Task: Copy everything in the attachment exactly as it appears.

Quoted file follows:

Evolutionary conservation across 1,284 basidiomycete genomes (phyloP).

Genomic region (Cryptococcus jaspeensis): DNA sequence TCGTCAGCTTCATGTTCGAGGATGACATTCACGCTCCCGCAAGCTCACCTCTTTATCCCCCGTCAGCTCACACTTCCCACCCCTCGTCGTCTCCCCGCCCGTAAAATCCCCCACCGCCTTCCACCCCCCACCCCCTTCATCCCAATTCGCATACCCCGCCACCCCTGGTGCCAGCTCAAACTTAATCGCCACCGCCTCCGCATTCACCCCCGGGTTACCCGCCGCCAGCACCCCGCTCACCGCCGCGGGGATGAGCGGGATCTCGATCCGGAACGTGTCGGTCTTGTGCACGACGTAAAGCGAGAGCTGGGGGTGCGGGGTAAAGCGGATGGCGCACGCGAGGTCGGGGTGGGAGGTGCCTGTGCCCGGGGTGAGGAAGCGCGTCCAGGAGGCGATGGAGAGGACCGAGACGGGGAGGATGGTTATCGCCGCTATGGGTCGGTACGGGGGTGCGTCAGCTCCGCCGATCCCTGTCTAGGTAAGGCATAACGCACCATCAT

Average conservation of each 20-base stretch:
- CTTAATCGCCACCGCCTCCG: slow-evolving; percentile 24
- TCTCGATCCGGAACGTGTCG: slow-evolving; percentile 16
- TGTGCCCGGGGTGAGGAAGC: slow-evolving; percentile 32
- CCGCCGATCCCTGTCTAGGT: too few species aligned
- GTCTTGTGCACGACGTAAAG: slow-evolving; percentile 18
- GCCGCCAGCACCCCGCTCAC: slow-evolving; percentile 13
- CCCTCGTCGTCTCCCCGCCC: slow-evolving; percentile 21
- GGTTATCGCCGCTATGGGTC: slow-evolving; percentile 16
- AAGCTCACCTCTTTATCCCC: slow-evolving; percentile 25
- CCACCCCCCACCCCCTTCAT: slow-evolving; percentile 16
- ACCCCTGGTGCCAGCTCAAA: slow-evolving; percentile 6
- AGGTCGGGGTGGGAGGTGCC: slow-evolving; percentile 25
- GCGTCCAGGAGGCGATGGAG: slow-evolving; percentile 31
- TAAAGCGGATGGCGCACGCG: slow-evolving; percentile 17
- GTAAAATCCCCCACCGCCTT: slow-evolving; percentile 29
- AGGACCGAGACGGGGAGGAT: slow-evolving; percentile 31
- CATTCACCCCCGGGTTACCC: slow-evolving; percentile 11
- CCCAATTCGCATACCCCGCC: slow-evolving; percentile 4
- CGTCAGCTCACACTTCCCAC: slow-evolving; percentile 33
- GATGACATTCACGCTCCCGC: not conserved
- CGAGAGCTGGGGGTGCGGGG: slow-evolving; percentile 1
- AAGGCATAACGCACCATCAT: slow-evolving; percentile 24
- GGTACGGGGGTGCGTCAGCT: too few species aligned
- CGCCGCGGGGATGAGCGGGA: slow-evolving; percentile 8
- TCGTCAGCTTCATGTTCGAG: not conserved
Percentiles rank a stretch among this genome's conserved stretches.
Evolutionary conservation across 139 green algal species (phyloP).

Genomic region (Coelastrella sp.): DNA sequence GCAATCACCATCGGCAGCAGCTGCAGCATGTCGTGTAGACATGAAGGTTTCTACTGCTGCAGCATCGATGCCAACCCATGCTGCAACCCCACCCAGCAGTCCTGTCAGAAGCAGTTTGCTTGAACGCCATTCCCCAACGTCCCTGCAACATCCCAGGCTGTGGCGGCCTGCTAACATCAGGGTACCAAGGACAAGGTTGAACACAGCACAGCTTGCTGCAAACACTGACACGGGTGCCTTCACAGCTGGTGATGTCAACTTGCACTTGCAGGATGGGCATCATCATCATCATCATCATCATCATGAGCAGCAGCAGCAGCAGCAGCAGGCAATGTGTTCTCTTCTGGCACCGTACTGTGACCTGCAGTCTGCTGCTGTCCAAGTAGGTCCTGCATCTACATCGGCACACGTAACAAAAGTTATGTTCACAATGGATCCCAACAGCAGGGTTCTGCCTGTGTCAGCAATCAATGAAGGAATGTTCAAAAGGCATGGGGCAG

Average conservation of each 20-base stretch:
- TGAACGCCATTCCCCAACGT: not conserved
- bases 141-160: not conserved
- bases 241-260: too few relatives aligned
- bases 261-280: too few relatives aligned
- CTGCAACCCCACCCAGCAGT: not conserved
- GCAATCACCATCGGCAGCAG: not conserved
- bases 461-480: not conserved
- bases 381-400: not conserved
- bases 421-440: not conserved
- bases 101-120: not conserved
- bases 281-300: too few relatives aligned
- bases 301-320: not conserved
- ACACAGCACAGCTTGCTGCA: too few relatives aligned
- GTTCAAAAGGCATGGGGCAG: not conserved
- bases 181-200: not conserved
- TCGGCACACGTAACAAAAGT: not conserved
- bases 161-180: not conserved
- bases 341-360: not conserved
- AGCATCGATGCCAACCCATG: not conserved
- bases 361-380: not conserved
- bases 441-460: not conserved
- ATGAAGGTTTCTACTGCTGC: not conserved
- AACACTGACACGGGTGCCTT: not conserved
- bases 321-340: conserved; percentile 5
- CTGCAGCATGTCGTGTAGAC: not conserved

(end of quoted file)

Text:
Evolutionary conservation across 1,284 basidiomycete genomes (phyloP).

Genomic region (Cryptococcus jaspeensis): DNA sequence TCGTCAGCTTCATGTTCGAGGATGACATTCACGCTCCCGCAAGCTCACCTCTTTATCCCCCGTCAGCTCACACTTCCCACCCCTCGTCGTCTCCCCGCCCGTAAAATCCCCCACCGCCTTCCACCCCCCACCCCCTTCATCCCAATTCGCATACCCCGCCACCCCTGGTGCCAGCTCAAACTTAATCGCCACCGCCTCCGCATTCACCCCCGGGTTACCCGCCGCCAGCACCCCGCTCACCGCCGCGGGGATGAGCGGGATCTCGATCCGGAACGTGTCGGTCTTGTGCACGACGTAAAGCGAGAGCTGGGGGTGCGGGGTAAAGCGGATGGCGCACGCGAGGTCGGGGTGGGAGGTGCCTGTGCCCGGGGTGAGGAAGCGCGTCCAGGAGGCGATGGAGAGGACCGAGACGGGGAGGATGGTTATCGCCGCTATGGGTCGGTACGGGGGTGCGTCAGCTCCGCCGATCCCTGTCTAGGTAAGGCATAACGCACCATCAT

Average conservation of each 20-base stretch:
- CTTAATCGCCACCGCCTCCG: slow-evolving; percentile 24
- TCTCGATCCGGAACGTGTCG: slow-evolving; percentile 16
- TGTGCCCGGGGTGAGGAAGC: slow-evolving; percentile 32
- CCGCCGATCCCTGTCTAGGT: too few species aligned
- GTCTTGTGCACGACGTAAAG: slow-evolving; percentile 18
- GCCGCCAGCACCCCGCTCAC: slow-evolving; percentile 13
- CCCTCGTCGTCTCCCCGCCC: slow-evolving; percentile 21
- GGTTATCGCCGCTATGGGTC: slow-evolving; percentile 16
- AAGCTCACCTCTTTATCCCC: slow-evolving; percentile 25
- CCACCCCCCACCCCCTTCAT: slow-evolving; percentile 16
- ACCCCTGGTGCCAGCTCAAA: slow-evolving; percentile 6
- AGGTCGGGGTGGGAGGTGCC: slow-evolving; percentile 25
- GCGTCCAGGAGGCGATGGAG: slow-evolving; percentile 31
- TAAAGCGGATGGCGCACGCG: slow-evolving; percentile 17
- GTAAAATCCCCCACCGCCTT: slow-evolving; percentile 29
- AGGACCGAGACGGGGAGGAT: slow-evolving; percentile 31
- CATTCACCCCCGGGTTACCC: slow-evolving; percentile 11
- CCCAATTCGCATACCCCGCC: slow-evolving; percentile 4
- CGTCAGCTCACACTTCCCAC: slow-evolving; percentile 33
- GATGACATTCACGCTCCCGC: not conserved
- CGAGAGCTGGGGGTGCGGGG: slow-evolving; percentile 1
- AAGGCATAACGCACCATCAT: slow-evolving; percentile 24
- GGTACGGGGGTGCGTCAGCT: too few species aligned
- CGCCGCGGGGATGAGCGGGA: slow-evolving; percentile 8
- TCGTCAGCTTCATGTTCGAG: not conserved
Percentiles rank a stretch among this genome's conserved stretches.
Evolutionary conservation across 139 green algal species (phyloP).

Genomic region (Coelastrella sp.): DNA sequence GCAATCACCATCGGCAGCAGCTGCAGCATGTCGTGTAGACATGAAGGTTTCTACTGCTGCAGCATCGATGCCAACCCATGCTGCAACCCCACCCAGCAGTCCTGTCAGAAGCAGTTTGCTTGAACGCCATTCCCCAACGTCCCTGCAACATCCCAGGCTGTGGCGGCCTGCTAACATCAGGGTACCAAGGACAAGGTTGAACACAGCACAGCTTGCTGCAAACACTGACACGGGTGCCTTCACAGCTGGTGATGTCAACTTGCACTTGCAGGATGGGCATCATCATCATCATCATCATCATCATGAGCAGCAGCAGCAGCAGCAGCAGGCAATGTGTTCTCTTCTGGCACCGTACTGTGACCTGCAGTCTGCTGCTGTCCAAGTAGGTCCTGCATCTACATCGGCACACGTAACAAAAGTTATGTTCACAATGGATCCCAACAGCAGGGTTCTGCCTGTGTCAGCAATCAATGAAGGAATGTTCAAAAGGCATGGGGCAG

Average conservation of each 20-base stretch:
- TGAACGCCATTCCCCAACGT: not conserved
- bases 141-160: not conserved
- bases 241-260: too few relatives aligned
- bases 261-280: too few relatives aligned
- CTGCAACCCCACCCAGCAGT: not conserved
- GCAATCACCATCGGCAGCAG: not conserved
- bases 461-480: not conserved
- bases 381-400: not conserved
- bases 421-440: not conserved
- bases 101-120: not conserved
- bases 281-300: too few relatives aligned
- bases 301-320: not conserved
- ACACAGCACAGCTTGCTGCA: too few relatives aligned
- GTTCAAAAGGCATGGGGCAG: not conserved
- bases 181-200: not conserved
- TCGGCACACGTAACAAAAGT: not conserved
- bases 161-180: not conserved
- bases 341-360: not conserved
- AGCATCGATGCCAACCCATG: not conserved
- bases 361-380: not conserved
- bases 441-460: not conserved
- ATGAAGGTTTCTACTGCTGC: not conserved
- AACACTGACACGGGTGCCTT: not conserved
- bases 321-340: conserved; percentile 5
- CTGCAGCATGTCGTGTAGAC: not conserved